Jimmy Kimmel’s Desperate Plea After Texas School Shooting

Late-night TV host Jimmy Kimmel struggled to keep his cool on Wednesday as he spoke about the elementary school shooting in Uvalde, Texas, that killed two teachers and 19 children.

In a moving plea, the father-of-four urged lawmakers to correct their mistakes and pass tougher gun laws to avoid another tragedy like the Uvalde massacre.

On Tuesday, a gunman barricaded himself inside and opened fire on a fourth-grade class at Robb Elementary School, the site of the deadliest shooting at a US school since Sandy Hook.

“I wanted to speak to you directly without an audience just shortly before we started the show, because here we are yet another day of mourning in this country,” Kimmel said at the start of Wednesday’s show. “Once again we mourn the little boys and girls whose lives have been snuffed out and whose families have been destroyed, as our right-wing leaders, Americans in Congress and on Fox News…warn us not to politicize this.

“They immediately blame our president for even talking about doing something to stop him, because they don’t want to talk about it. Because they know what they did, and they know what they didn’t do, and they know it’s indefensible, so they’d rather sweep it under the rug.

Shortly after the somber monologue “Jimmy Kimmel Live” aired, ABC affiliate WFAA/Ch. 8 — a television station serving the Dallas/Fort Worth area — was accused of censoring the host’s remarks by skipping commercials during a significant portion of the opening.

“To my friends in Dallas asking: I don’t know if our @ABCNetwork affiliate @wfaa cut my monologue tonight intentionally or inadvertently, but I’ll find out,” Kimmel tweeted Wednesday night, along with a full YouTube link. . video. “In the meantime, here’s what you couldn’t see.”

In response to Kimmel’s investigation, the WFAA and its director of digital content, Pete Freedman, offered conflicting explanations for the untimely commercial break.

“We had made the decision earlier today to extend our 10 a.m. news to include *additional* coverage of Uvalde on our show,” Freedman replied to Kimmel on Twitter. “We are on the same team.

However, an official statement from the WFAA claimed that “the automated system that triggers the ads played the first commercial break in error” and apologized on Thursday “for technical difficulties last night”.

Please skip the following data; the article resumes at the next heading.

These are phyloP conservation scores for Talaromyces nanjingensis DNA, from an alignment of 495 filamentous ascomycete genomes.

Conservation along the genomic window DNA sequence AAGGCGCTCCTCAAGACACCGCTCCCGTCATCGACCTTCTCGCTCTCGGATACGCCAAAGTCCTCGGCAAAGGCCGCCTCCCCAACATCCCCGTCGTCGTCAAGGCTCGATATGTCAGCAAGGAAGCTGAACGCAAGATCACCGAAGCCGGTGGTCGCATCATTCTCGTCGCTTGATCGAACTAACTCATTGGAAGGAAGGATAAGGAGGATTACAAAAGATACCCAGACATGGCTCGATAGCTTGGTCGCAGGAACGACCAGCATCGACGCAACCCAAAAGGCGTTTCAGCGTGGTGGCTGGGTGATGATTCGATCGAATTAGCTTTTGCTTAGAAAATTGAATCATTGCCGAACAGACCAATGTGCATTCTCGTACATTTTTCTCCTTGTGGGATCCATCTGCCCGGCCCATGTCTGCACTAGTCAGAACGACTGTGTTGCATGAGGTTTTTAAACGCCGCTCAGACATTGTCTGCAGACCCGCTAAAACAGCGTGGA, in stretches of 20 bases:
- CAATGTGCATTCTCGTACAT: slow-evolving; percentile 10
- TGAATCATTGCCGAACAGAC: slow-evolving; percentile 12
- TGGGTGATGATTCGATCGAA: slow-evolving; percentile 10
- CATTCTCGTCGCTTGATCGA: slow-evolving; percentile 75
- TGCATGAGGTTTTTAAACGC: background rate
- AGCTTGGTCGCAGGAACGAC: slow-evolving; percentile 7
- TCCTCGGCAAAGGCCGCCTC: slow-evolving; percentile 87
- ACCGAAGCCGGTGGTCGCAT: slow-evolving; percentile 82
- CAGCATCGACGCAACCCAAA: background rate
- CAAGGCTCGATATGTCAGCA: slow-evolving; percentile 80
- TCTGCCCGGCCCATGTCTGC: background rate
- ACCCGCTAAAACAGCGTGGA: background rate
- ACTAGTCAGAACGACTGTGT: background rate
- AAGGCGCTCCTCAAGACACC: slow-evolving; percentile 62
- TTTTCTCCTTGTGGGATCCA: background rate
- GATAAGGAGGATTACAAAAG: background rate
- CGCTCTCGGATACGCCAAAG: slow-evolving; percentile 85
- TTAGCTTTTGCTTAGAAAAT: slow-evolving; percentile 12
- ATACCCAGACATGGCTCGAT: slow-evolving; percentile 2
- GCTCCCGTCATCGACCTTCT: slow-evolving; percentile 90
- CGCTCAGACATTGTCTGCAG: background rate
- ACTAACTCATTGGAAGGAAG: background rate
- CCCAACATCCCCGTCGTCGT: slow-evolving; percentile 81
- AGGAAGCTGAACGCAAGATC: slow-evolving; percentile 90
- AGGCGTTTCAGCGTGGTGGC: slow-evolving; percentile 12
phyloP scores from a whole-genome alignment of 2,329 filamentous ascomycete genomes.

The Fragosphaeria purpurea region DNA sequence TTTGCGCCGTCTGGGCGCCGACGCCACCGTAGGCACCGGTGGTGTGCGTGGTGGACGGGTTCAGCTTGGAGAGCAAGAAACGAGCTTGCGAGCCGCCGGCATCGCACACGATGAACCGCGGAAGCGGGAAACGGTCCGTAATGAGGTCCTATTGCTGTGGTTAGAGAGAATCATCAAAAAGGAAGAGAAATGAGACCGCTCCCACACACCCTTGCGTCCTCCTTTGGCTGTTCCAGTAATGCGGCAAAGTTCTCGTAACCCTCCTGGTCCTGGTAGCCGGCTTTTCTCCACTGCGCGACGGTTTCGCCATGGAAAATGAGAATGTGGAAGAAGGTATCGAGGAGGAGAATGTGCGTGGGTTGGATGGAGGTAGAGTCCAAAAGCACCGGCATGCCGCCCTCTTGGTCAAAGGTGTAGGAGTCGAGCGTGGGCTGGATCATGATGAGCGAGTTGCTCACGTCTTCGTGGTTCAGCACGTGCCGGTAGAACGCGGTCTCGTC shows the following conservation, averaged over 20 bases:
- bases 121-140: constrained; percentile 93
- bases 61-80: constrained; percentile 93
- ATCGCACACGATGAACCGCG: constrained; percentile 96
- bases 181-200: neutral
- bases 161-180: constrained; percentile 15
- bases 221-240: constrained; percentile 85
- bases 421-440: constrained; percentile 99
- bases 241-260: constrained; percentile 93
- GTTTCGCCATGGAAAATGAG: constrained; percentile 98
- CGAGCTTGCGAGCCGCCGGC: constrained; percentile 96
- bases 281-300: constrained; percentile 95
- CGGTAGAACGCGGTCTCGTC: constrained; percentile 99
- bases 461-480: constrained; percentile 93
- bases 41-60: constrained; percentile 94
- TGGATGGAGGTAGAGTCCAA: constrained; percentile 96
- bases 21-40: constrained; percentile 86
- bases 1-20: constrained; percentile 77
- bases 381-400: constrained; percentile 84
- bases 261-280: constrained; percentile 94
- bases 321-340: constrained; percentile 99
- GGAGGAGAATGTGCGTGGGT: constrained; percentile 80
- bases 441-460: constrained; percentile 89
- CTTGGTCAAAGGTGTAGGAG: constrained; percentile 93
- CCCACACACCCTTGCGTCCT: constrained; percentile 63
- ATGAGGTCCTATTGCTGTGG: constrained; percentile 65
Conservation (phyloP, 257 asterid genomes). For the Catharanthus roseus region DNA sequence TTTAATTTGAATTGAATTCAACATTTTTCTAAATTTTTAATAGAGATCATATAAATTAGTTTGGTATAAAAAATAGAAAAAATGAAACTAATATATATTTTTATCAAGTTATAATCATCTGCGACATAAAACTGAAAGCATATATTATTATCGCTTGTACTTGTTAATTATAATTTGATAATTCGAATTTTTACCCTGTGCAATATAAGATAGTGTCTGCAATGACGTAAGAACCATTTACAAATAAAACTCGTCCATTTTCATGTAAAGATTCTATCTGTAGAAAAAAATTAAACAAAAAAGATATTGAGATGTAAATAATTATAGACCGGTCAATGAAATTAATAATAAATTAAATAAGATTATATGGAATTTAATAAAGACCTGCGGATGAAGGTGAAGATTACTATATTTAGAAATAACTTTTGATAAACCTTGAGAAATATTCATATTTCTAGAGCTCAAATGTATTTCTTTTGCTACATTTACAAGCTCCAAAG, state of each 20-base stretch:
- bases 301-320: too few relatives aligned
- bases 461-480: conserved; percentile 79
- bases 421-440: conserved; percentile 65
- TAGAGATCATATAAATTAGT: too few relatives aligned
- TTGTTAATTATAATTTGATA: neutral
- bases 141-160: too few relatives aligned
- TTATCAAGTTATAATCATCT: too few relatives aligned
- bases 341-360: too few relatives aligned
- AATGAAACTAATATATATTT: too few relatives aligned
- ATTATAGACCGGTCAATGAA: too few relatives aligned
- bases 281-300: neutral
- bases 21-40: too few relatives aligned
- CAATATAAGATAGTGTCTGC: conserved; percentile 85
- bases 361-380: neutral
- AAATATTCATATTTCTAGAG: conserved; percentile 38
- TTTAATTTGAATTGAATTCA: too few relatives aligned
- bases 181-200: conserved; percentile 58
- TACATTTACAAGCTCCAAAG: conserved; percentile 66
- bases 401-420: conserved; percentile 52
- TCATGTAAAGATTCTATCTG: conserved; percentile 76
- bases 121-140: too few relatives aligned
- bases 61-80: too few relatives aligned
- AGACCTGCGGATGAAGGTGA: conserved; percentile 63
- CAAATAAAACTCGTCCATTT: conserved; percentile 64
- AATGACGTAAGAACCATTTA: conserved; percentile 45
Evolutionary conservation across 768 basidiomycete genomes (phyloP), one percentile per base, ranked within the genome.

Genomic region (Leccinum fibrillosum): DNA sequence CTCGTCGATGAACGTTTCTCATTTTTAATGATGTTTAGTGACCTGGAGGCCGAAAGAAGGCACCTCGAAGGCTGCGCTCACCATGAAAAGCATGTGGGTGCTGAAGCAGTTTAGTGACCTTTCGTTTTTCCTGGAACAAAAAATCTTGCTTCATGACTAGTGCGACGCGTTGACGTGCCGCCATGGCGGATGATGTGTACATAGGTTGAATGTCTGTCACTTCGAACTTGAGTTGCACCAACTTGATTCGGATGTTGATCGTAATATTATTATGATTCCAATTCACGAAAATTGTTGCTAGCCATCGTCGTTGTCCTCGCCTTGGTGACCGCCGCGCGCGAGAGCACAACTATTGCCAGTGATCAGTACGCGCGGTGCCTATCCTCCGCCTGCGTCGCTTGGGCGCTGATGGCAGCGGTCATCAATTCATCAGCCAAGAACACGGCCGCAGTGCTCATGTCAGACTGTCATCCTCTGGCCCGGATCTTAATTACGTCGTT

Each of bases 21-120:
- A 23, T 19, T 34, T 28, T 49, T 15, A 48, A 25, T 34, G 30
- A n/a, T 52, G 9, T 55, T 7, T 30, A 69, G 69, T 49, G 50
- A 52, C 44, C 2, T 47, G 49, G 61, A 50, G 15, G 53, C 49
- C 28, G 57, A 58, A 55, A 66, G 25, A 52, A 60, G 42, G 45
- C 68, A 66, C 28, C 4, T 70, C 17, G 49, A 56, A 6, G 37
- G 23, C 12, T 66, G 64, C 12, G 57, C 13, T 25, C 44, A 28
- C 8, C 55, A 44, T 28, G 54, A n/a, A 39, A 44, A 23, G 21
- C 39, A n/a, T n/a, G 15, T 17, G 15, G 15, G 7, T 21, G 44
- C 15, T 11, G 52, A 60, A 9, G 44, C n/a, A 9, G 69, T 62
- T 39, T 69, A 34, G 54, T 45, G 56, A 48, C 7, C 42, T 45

On its website, the station later uploaded a video of Kimmel’s monologue in its entirety. Freedman and the station agreed that the interrupted broadcast “had nothing to do” with the content of Kimmel’s speech.

“Most Americans support keeping guns out of the hands of criminals and children … Democrats and Republicans alike,” Kimmel continued on his show. “The reason they call them common sense gun laws is because that’s what they are.

“A bipartisan bill passed in the House. He has been stuck in the Senate for over a year now. They won’t adopt it because our cowardly leaders won’t listen to us. They listen to the NRA. They listen to these people who write them checks, who keep them in power because that’s how politics works… but it doesn’t have to be like that.

To underscore his point, Kimmel referenced a 1996 school shooting in Scotland – after which lawmakers enacted gun control legislation. There has not been another school shooting in the UK since.

“It’s the only country where this continues to happen,” Kimmel said. “Guns are now the number one cause of death among American children and adolescents. No. 1.

Later in his speech, Kimmel turned his attention directly to Texas officials — such as Senator Ted Cruz and Governor Greg Abbott — who are against gun control, and desperately called them out as “ Human being”.

“I don’t believe Ted Cruz doesn’t care about the kids,” Kimmel said. “I refuse to believe he is unaffected by this. He’s a father. I bet he went to bed sick in his stomach last night. It’s easy to call someone a monster, but they’re not a monster. He is a human being. …

“So here’s the thing I would like to say to Ted Cruz, the human being. … It’s okay to admit you made a mistake. In fact, it’s not just OK. It’s necessary to admit you made a mistake when your mistake kills your state’s children.

It takes courage to right a wrong, Kimmel added in an effort to spur conservative political leaders to action. The comedian insisted that “now is not the time to be silent” and called on lawmakers to “fix this”.

“Do I think these men are brave people? No, I don’t,” Kimmel continued. “But man, I would love for them to surprise me. … Some people say it’s a mental health issue. Others say it’s a gun issue. It’s both , and it can be both, so let’s work on both.

After closing her case, Kimmel aired a public service announcement from the gun violence prevention organization Everytown for Gun Safety.

“How does that make sense to anyone?” asked a distraught Kimmel, his voice cracking. “These are our children. And our representatives are supposed to represent us. …

“We get angry. We demand action. We do not understand. They are waiting for him. We are returning to lives that we should rightfully be able to return to. But you know who doesn’t forget that? Parents of children from Sandy Hook and Marjory Stoneman Douglas High School and now Robb Elementary School. They won’t forget it.

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